One of the most light-hearted and heartwarming documentaries of the decade. It's a story about an enormously happy and friendly man who just happens to be one of the most distinguished personas in the fashion industry. Surprisingly enough, Bill Cunningham isn't just another one of the many snobbish people who only take interest in wearing expensive clothes, eating in high-end restaurants and spending all days talking about material matters in the company of other supercilious characters. No, he's a normal guy who loves taking pictures of beautiful clothes. He's a fashion photographer for the New York Times, and his daily routine consists of riding on a bike to many spots in the city and finding natural beauty on the streets. He is a true pioneer in the street style society and a guru for many of the regular folks strolling around town in their own carefully-invented creations. This film is an homage to his work and to his gigantic love of life and his work. It also shows how one happy 80-year old man is able to restrain from many human urges and penetrate the city with his camera, making regular on-street photos look like true works of art.

Less Than Zero

Valuable characters don't overshadow the fact that the film wanders from the story presented in the book and becomes total chaos of uninviting intrigues created by a bunch of rich LA kids. It's a rather perfunctory depiction of the events that occured in the famous and controversial novel written by Bret Easton Ellis. Less Than Zero allures with its distinctive soundtrack and promising personas (Robert Downey Jr. most spectacular early performance), but the fact that it's story is as boring as a weary melodrama doesn't foreshadow too many thrills.


Evenly-paced documentary that surrounds itself with a truly spellbinding film-noir aura. A tale about two hard cops who - under new aliases - try to infiltrate a dangerous counterfeit ring. With their cleverly-build personalities they embark on a very intense and tough mission, which will end one of the most ruthless criminal gangs in the history of phony money distribution. Dennis O'Keefe and Dennis O'Brian give immensely astounding performances as the two titular T-Men. The only thing that irritates in the film is its unsteady and lame narration provided by one of the least encouraging voices in the docudrama genre.


The main problem of this movie is the fact that it builds up this ingenious and promising suspense plot just to overdo it in the third act. While its very rational on the emotional level, it doesn't really come as a believable documentary. It's not that this thrilling story about love and deceit couldn't happen in real life, but the way many of the scenes are purposefully staged makes one question the reality of this mystery-filled storyline. However, it makes you truly scared of the social network craze and the intrigue that binds many of the on-line relationships. Beware of friend requests and don't let the first impressions fool you.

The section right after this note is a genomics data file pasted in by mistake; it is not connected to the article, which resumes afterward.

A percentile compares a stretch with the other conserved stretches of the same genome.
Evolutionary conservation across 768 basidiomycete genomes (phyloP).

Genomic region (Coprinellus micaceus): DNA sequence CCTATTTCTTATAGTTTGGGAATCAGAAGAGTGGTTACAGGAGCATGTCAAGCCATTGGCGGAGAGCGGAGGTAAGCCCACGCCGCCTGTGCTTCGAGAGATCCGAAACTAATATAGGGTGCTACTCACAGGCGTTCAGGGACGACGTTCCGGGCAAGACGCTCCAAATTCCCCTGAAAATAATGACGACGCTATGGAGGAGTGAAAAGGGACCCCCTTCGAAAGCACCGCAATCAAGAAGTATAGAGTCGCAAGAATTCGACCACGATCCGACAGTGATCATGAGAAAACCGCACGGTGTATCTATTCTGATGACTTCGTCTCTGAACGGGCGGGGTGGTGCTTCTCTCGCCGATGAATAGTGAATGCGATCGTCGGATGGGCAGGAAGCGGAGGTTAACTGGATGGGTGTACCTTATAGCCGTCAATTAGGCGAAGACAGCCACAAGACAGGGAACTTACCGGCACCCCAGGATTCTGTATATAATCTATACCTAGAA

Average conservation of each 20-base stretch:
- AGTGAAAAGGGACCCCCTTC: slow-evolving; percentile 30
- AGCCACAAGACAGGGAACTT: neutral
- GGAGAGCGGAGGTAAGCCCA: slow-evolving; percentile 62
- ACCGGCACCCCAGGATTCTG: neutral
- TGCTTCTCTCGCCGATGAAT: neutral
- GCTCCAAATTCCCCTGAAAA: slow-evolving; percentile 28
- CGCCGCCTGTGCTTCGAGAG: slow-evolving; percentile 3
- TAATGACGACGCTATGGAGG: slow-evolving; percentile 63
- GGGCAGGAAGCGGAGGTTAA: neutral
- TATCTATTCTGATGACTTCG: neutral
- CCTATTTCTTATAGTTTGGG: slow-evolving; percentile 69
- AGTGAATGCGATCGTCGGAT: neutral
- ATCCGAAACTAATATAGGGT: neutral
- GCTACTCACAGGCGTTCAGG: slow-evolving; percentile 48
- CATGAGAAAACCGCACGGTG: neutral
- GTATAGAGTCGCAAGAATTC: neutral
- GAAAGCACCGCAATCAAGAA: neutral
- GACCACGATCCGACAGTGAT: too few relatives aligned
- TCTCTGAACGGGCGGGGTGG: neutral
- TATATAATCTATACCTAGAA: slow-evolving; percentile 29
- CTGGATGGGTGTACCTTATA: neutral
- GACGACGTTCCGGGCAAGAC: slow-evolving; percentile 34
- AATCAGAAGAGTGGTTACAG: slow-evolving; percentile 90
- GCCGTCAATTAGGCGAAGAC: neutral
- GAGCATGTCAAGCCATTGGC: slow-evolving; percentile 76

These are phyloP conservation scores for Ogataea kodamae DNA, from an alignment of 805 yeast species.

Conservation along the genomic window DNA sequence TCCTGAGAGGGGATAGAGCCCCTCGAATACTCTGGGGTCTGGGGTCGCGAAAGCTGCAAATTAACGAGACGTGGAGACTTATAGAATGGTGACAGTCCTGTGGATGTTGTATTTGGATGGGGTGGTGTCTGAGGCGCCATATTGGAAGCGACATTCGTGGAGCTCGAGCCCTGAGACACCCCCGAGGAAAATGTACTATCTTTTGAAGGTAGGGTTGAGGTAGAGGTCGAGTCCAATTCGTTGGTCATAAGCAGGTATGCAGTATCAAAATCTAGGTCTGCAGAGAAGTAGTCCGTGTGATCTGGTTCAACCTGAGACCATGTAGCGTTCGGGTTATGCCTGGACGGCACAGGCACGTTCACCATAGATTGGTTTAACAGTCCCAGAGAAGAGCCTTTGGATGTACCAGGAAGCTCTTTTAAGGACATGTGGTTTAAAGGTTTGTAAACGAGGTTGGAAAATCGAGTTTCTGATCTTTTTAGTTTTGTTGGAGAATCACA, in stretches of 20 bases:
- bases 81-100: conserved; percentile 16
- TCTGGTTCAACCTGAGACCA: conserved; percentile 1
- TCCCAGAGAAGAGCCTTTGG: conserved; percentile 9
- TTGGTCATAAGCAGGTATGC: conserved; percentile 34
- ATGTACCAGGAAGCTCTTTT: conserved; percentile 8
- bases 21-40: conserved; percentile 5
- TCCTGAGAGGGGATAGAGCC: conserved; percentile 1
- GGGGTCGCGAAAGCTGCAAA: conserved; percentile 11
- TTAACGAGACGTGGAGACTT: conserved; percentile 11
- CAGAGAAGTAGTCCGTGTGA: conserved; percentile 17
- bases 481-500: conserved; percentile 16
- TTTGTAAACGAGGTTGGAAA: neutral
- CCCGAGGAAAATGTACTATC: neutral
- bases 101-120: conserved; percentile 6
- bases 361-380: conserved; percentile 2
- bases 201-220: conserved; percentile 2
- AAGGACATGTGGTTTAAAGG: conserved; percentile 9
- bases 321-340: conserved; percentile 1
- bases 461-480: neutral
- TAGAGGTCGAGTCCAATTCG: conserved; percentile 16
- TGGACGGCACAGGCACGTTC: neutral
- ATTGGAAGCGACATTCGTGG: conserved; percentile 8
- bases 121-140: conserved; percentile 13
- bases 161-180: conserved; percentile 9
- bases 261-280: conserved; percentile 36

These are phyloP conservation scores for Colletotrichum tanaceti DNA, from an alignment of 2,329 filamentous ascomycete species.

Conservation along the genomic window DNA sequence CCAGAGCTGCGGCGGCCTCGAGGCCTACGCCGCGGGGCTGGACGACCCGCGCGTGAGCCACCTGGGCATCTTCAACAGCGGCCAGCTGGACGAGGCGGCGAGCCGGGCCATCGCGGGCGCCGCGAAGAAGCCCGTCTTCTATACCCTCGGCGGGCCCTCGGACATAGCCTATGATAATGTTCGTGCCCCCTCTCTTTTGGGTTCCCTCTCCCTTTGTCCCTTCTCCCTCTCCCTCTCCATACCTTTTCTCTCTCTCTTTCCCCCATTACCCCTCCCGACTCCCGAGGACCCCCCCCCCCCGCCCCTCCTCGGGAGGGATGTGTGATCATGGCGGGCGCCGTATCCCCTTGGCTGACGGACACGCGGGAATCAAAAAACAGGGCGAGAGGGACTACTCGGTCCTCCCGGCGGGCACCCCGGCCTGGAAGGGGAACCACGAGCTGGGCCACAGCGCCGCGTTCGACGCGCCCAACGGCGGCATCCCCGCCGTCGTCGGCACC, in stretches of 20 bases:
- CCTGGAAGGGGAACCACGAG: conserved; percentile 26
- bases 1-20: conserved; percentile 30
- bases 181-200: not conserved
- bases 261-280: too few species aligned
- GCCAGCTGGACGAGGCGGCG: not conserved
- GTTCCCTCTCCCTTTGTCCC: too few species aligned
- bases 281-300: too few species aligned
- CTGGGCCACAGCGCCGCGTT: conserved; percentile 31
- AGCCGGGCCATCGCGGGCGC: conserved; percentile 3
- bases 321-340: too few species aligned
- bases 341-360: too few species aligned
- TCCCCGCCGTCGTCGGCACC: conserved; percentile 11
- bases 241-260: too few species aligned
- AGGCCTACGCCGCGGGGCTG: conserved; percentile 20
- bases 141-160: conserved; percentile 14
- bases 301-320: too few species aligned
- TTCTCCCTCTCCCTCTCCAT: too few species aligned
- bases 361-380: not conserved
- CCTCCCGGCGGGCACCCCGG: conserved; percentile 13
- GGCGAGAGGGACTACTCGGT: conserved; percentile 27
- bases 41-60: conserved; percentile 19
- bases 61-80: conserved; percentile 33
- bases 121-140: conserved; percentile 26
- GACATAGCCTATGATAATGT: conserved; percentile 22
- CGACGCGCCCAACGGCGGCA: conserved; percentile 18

The Blue Dahlia

Though the shaky chemistry between Alan Ladd and Veronica Lake brings a lot of energy into this dark and sombre murder story, William Bendix is the one who gives the movie the much needed sense of disorientation. After his wife is found dead in her apartment, her anger-driven husband becomes the prime suspect in the mysterious case. Dragged into the whole intrigue is also the woman's inscrutable lover and his alluring wife, who likes to run around town spending time with strange men. While being a object of a forceful manhunt, Johnny tries to investigate on his own and is soon entangled into a dangerous farce. The film's intense atmosphere concludes with a truly satisfying climax, which attacks the audiences with a spectacular twist. Very exciting and amusing, The Blue Dahlia comes as a noir film that allures with splendid performances and typically-gloomy ambiance.

You Only Live Once

A depressing, ambitious picture directed by Fritz Lang shows how quickly can a life spiral out of control, with utterly grievous consequences. A small-time crook named Eddie is out of prison and marries his long-time love. Unable to find work he is constantly miserable and thinks that he left his wife down. On one day, a bank robbery takes place and Eddie is the prime suspect. Sentenced to death, he realizes that there is no other way of escaping his fate than resolving to violence. In the most climatic moment of the film a parole grant arrives at the prison warden's office. However - given the circumstances and his attempt to run away - mentally unstable Eddie doesn't believe the story. He kills the prison chaplain and becomes the real killer-on-the-loose. Along with his beautiful and loving wife and their newborn baby, he decides to run away out of the country and find peace somewhere far away.
You Only Live Once is a visually-striking depiction of one man's attempt at rescuing his own well-being from the disastrous effects of a faulty trail. Henry Fonda gives an incredibly convincing performance as the worn-out, antipathetic protagonist. Sylvia Sidney aspires to be a true Golden-Era star through her touching portrayal of an optimistic yet worried wife.